Lab tests are done on different types of specimens. The two most common specimens sampled are blood and urine. Tests may also need to be performed at specific times and/or on fasting specimens.
These are simple examples of just a few of the possible lab tests and collection methods you may expect for your lab work. Your physician will give you any specific instructions your tests require.
Results of your tests will be sent directly to your physician. Patients may receive separate bills from Huntsville Hospital and any physician whose services are required for example Pathologists, Radiologists, etc.
- Fasting Specimens
- Fasting Specimens are collected in the early morning after no food or drink has been consumed during the previous 12 hours. Some lab tests may also require that smoking, exercise, or medication be eliminated prior to testing. Your physician will inform you of any special requirements needed for your testing.
- Blood Specimens
- Blood specimens are collected by venipuncture or fingerstick. Venipuncture is performed by inserting a needle into a vein in the arm. Blood is collected in a syringe or tube(s). For some tests, a fingerstick specimen may be adequate. This procedure is performed by pricking a finger. Very little discomfort is associated with either a venipuncture or a fingerstick procedure. The amount of blood collected is dependent on the type and number of tests ordered.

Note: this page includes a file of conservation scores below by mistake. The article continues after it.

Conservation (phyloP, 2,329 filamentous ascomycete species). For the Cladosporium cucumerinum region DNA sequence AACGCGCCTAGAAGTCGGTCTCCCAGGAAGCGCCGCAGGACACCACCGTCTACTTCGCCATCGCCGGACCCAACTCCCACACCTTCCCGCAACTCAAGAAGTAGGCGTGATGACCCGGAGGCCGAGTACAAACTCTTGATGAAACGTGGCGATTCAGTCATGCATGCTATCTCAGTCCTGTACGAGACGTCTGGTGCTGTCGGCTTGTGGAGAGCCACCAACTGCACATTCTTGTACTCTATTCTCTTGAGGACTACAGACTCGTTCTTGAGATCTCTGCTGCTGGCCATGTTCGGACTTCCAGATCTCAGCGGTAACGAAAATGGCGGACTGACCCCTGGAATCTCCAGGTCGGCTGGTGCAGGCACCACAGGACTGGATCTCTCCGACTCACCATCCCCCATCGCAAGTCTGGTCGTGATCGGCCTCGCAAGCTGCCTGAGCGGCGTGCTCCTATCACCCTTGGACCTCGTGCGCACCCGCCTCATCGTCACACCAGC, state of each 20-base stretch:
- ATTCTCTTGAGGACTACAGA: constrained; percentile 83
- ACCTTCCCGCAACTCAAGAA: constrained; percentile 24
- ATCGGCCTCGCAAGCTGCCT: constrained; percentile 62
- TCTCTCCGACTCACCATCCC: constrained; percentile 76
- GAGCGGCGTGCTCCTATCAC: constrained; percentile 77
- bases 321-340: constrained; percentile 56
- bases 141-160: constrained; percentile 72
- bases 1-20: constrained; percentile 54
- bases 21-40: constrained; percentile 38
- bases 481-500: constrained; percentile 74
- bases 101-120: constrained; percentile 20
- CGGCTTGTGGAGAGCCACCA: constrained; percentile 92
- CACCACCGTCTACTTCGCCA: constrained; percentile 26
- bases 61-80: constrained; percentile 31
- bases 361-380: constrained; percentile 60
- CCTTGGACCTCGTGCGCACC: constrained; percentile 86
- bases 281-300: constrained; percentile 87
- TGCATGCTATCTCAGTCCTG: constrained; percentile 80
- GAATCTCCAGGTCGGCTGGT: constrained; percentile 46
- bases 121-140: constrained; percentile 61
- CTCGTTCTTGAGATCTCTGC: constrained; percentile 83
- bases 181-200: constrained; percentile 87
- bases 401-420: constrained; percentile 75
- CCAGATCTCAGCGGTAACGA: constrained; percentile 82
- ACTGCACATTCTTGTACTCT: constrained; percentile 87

- Urine Specimens
- Urine is the second most common type of specimen analyzed. There are various methods of collection based on your sex and the test(s) ordered. Your physician, or other medical professional, will instruct you on how to properly collect a urine specimen.
- Other Specimens
- Additional specimens tested include stool, sputum, throat swabs and many others as directed by your physician.
- Multiple Specimens
- More than one specimen is frequently needed for complete testing. One test that requires multiple specimens is the glucose tolerance test. This test is used to detect possible blood sugar problems. It is performed on a fasting patient. A special drink is consumed with a known amount of glucose. Blood is then drawn at designated intervals over an extended period (usually every 1/2 to one hour for three hours). Urine specimens may also be required.
- Special Testing Procedures
- Some lab tests require special testing procedures. One example is a bleeding time study. This test is used to detect possible bleeding problems. The lab technologist will make one or two small incisions on the inside of the forearm and monitor the amount of time it takes for the bleeding to stop.
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